After winning Nationals at the end of the first movie, the Barden Bellas are riding high, but are then embarrassed by a Fat Amy wardrobe malfunction. To redeem themselves, this time they enter an international a cappella competition, where their main rival appears to be the German team. I am totally hoping for a Hasselhoff cameo.
Pitch Perfect 2 brings back everybody from the first film; besides Kendrick and Wilson, there’s also Brittany Snow, Anna Camp, Adam DeVine (does anyone ever graduate from college in television or movies?), Skylar Astin and even the Greek chorus announce team of John Michael Higgins and Elizabeth Banks (who was the main producer of the first film and this time actually takes on directing duties).
Anticipation for Pitch Perfect 2, is at an, um, fever pitch with the target audience, and I’m reminded of The Fault In Our Stars from last year, which launched with $48 million opening weekend, and $26 million of that coming on *Friday.* Reviews for Pitch Perfect 2 are mostly positive, but not as strong as the first film, but they do not really apply here. I’m expecting a ridiculous Friday figure, but for Saturday and Sunday to make it a much closer race between this and Mad Max for the weekend title. The edge probably goes to Pitch Perfect 2, but it’s certainly one of the more interesting box office weekends in a while (much like Fury Road, the stars would have to align perfectly, but it’s possible for Pitch Perfect 2 to open to more than Pitch Perfect made in its entire run). I’m looking for a weekend of $51 million here.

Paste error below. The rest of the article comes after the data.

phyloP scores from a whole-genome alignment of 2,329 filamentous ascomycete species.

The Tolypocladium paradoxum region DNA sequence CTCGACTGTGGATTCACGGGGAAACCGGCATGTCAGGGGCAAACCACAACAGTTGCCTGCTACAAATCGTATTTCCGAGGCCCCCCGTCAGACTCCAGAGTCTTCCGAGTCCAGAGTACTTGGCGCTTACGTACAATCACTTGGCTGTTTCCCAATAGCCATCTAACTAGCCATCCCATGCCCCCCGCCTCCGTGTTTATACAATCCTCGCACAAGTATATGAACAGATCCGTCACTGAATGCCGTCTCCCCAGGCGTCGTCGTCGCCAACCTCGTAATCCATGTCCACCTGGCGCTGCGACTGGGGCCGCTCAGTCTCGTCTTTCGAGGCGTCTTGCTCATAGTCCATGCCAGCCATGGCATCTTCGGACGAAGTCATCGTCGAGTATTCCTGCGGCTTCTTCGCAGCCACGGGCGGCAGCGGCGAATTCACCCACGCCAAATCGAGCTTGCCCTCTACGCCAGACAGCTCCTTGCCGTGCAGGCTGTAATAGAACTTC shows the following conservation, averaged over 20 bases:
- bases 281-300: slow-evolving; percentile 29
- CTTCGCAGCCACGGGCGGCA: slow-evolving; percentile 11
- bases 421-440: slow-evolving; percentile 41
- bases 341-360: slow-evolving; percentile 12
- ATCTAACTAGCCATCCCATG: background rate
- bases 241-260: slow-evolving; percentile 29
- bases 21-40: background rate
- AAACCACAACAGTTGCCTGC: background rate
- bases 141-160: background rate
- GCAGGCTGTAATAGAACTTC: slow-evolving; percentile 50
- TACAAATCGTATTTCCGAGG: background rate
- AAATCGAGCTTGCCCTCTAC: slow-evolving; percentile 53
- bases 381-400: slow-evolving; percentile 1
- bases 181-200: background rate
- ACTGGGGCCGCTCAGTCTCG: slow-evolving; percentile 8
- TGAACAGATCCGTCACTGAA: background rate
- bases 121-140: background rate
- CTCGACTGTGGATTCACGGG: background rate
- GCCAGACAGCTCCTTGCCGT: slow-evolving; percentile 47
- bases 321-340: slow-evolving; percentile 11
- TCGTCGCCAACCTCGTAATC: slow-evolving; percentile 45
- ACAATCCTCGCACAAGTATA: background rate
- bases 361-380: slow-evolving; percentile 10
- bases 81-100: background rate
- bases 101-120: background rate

Much like its opening weekend, Avengers: Age of Ultron settled for the second largest second weekend of all time, dropping nearly 60% to $77.7 million, crossing the $300 million mark in just ten days. While not matching the opening weekend of The Avengers made sense, the larger second weekend decline raised some eyebrows. While nobody in their right mind would say that there’s anything wrong here and wholesale changes need to be made for the third Avengers installment, it’s getting to the point with the tentpole releases that while sequels are good and all, things clearly are just less special the second time around and that there actually is a finite amount of audience and dollars available. At some point the pie can’t expand, we just didn’t know what that point was until now. Anyway, with some actual competition in theaters, I’d look for another 50% decline for Avengers, meaning a third weekend of $38.8 million. Which, for the record, would actually be the fifth largest of all time.
Finally, Reese Witherspoon and Sofia Vergara flopped last weekend with Hot Pursuit, earning a disappointing $13.9 million. That said, even with a 60% decline to $5.5 million, it’ll be the only other film in theaters to earn more than $5 million. Now that we’re back to having more than one film released a weekend, we can finally start clearing out some of the driftwood in the lower regions of the top ten.